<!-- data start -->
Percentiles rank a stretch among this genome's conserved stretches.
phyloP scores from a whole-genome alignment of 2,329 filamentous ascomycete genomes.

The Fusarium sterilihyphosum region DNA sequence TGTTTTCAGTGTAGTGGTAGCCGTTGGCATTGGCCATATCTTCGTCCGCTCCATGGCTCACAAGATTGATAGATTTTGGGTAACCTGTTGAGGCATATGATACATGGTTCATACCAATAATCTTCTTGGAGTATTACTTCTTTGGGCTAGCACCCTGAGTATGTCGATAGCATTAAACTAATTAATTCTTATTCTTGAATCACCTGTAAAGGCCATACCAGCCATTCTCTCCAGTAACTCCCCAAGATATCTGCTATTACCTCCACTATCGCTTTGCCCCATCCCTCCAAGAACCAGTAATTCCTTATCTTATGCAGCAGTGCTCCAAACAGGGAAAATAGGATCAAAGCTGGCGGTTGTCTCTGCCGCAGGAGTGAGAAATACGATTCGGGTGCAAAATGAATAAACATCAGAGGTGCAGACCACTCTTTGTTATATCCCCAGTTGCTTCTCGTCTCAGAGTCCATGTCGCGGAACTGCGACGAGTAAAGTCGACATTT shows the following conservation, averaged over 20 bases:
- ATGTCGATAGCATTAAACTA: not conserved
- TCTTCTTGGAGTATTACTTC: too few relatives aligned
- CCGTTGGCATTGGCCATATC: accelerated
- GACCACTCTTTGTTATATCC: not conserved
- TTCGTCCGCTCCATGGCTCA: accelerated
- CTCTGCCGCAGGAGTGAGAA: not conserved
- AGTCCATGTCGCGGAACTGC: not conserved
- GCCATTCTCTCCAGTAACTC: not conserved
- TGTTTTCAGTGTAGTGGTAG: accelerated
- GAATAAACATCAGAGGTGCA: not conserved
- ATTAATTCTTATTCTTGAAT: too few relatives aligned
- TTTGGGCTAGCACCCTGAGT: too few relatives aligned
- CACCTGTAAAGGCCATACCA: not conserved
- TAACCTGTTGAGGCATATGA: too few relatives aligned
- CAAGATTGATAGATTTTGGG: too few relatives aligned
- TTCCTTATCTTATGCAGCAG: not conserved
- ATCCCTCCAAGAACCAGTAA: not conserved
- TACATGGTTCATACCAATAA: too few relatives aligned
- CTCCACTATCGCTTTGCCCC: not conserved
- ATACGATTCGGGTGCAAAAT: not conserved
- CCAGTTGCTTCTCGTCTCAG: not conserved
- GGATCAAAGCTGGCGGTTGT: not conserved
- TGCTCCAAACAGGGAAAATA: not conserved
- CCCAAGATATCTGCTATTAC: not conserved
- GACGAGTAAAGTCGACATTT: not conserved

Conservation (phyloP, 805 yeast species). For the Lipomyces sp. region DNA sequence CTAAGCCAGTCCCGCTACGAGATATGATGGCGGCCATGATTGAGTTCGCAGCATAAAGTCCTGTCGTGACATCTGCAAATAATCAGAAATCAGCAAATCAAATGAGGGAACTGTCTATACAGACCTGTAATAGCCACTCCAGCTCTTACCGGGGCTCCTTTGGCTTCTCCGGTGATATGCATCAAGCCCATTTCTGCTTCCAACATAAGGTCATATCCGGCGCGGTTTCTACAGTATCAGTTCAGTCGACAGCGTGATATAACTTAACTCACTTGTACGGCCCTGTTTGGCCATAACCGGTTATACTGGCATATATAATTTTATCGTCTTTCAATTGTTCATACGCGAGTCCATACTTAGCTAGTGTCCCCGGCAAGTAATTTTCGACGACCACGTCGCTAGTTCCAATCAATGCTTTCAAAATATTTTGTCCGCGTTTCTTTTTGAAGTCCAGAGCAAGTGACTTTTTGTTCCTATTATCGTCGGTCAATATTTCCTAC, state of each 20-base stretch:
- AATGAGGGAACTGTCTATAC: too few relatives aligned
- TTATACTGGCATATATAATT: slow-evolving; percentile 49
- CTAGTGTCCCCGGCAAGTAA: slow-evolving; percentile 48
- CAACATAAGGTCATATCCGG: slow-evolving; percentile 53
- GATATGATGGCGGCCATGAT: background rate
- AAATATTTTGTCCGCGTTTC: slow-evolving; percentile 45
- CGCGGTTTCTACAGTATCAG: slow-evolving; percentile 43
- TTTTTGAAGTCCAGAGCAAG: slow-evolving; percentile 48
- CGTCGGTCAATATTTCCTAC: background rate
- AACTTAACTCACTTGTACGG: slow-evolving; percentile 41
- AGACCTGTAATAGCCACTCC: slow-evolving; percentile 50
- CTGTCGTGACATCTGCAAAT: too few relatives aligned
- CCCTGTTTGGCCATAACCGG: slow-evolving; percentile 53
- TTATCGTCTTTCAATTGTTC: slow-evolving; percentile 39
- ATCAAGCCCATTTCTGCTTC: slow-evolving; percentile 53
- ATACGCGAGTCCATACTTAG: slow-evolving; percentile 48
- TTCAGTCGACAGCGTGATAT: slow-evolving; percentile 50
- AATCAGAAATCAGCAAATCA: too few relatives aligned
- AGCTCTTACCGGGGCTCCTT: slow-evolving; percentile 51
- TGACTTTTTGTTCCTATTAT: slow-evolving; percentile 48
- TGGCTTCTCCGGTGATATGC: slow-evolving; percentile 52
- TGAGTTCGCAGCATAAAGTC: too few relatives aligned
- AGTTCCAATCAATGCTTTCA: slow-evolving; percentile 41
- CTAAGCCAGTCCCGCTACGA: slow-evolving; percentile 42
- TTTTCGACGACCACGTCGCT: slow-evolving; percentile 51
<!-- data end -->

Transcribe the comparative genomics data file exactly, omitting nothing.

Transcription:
Percentiles rank a stretch among this genome's conserved stretches.
phyloP scores from a whole-genome alignment of 2,329 filamentous ascomycete genomes.

The Fusarium sterilihyphosum region DNA sequence TGTTTTCAGTGTAGTGGTAGCCGTTGGCATTGGCCATATCTTCGTCCGCTCCATGGCTCACAAGATTGATAGATTTTGGGTAACCTGTTGAGGCATATGATACATGGTTCATACCAATAATCTTCTTGGAGTATTACTTCTTTGGGCTAGCACCCTGAGTATGTCGATAGCATTAAACTAATTAATTCTTATTCTTGAATCACCTGTAAAGGCCATACCAGCCATTCTCTCCAGTAACTCCCCAAGATATCTGCTATTACCTCCACTATCGCTTTGCCCCATCCCTCCAAGAACCAGTAATTCCTTATCTTATGCAGCAGTGCTCCAAACAGGGAAAATAGGATCAAAGCTGGCGGTTGTCTCTGCCGCAGGAGTGAGAAATACGATTCGGGTGCAAAATGAATAAACATCAGAGGTGCAGACCACTCTTTGTTATATCCCCAGTTGCTTCTCGTCTCAGAGTCCATGTCGCGGAACTGCGACGAGTAAAGTCGACATTT shows the following conservation, averaged over 20 bases:
- ATGTCGATAGCATTAAACTA: not conserved
- TCTTCTTGGAGTATTACTTC: too few relatives aligned
- CCGTTGGCATTGGCCATATC: accelerated
- GACCACTCTTTGTTATATCC: not conserved
- TTCGTCCGCTCCATGGCTCA: accelerated
- CTCTGCCGCAGGAGTGAGAA: not conserved
- AGTCCATGTCGCGGAACTGC: not conserved
- GCCATTCTCTCCAGTAACTC: not conserved
- TGTTTTCAGTGTAGTGGTAG: accelerated
- GAATAAACATCAGAGGTGCA: not conserved
- ATTAATTCTTATTCTTGAAT: too few relatives aligned
- TTTGGGCTAGCACCCTGAGT: too few relatives aligned
- CACCTGTAAAGGCCATACCA: not conserved
- TAACCTGTTGAGGCATATGA: too few relatives aligned
- CAAGATTGATAGATTTTGGG: too few relatives aligned
- TTCCTTATCTTATGCAGCAG: not conserved
- ATCCCTCCAAGAACCAGTAA: not conserved
- TACATGGTTCATACCAATAA: too few relatives aligned
- CTCCACTATCGCTTTGCCCC: not conserved
- ATACGATTCGGGTGCAAAAT: not conserved
- CCAGTTGCTTCTCGTCTCAG: not conserved
- GGATCAAAGCTGGCGGTTGT: not conserved
- TGCTCCAAACAGGGAAAATA: not conserved
- CCCAAGATATCTGCTATTAC: not conserved
- GACGAGTAAAGTCGACATTT: not conserved

Conservation (phyloP, 805 yeast species). For the Lipomyces sp. region DNA sequence CTAAGCCAGTCCCGCTACGAGATATGATGGCGGCCATGATTGAGTTCGCAGCATAAAGTCCTGTCGTGACATCTGCAAATAATCAGAAATCAGCAAATCAAATGAGGGAACTGTCTATACAGACCTGTAATAGCCACTCCAGCTCTTACCGGGGCTCCTTTGGCTTCTCCGGTGATATGCATCAAGCCCATTTCTGCTTCCAACATAAGGTCATATCCGGCGCGGTTTCTACAGTATCAGTTCAGTCGACAGCGTGATATAACTTAACTCACTTGTACGGCCCTGTTTGGCCATAACCGGTTATACTGGCATATATAATTTTATCGTCTTTCAATTGTTCATACGCGAGTCCATACTTAGCTAGTGTCCCCGGCAAGTAATTTTCGACGACCACGTCGCTAGTTCCAATCAATGCTTTCAAAATATTTTGTCCGCGTTTCTTTTTGAAGTCCAGAGCAAGTGACTTTTTGTTCCTATTATCGTCGGTCAATATTTCCTAC, state of each 20-base stretch:
- AATGAGGGAACTGTCTATAC: too few relatives aligned
- TTATACTGGCATATATAATT: slow-evolving; percentile 49
- CTAGTGTCCCCGGCAAGTAA: slow-evolving; percentile 48
- CAACATAAGGTCATATCCGG: slow-evolving; percentile 53
- GATATGATGGCGGCCATGAT: background rate
- AAATATTTTGTCCGCGTTTC: slow-evolving; percentile 45
- CGCGGTTTCTACAGTATCAG: slow-evolving; percentile 43
- TTTTTGAAGTCCAGAGCAAG: slow-evolving; percentile 48
- CGTCGGTCAATATTTCCTAC: background rate
- AACTTAACTCACTTGTACGG: slow-evolving; percentile 41
- AGACCTGTAATAGCCACTCC: slow-evolving; percentile 50
- CTGTCGTGACATCTGCAAAT: too few relatives aligned
- CCCTGTTTGGCCATAACCGG: slow-evolving; percentile 53
- TTATCGTCTTTCAATTGTTC: slow-evolving; percentile 39
- ATCAAGCCCATTTCTGCTTC: slow-evolving; percentile 53
- ATACGCGAGTCCATACTTAG: slow-evolving; percentile 48
- TTCAGTCGACAGCGTGATAT: slow-evolving; percentile 50
- AATCAGAAATCAGCAAATCA: too few relatives aligned
- AGCTCTTACCGGGGCTCCTT: slow-evolving; percentile 51
- TGACTTTTTGTTCCTATTAT: slow-evolving; percentile 48
- TGGCTTCTCCGGTGATATGC: slow-evolving; percentile 52
- TGAGTTCGCAGCATAAAGTC: too few relatives aligned
- AGTTCCAATCAATGCTTTCA: slow-evolving; percentile 41
- CTAAGCCAGTCCCGCTACGA: slow-evolving; percentile 42
- TTTTCGACGACCACGTCGCT: slow-evolving; percentile 51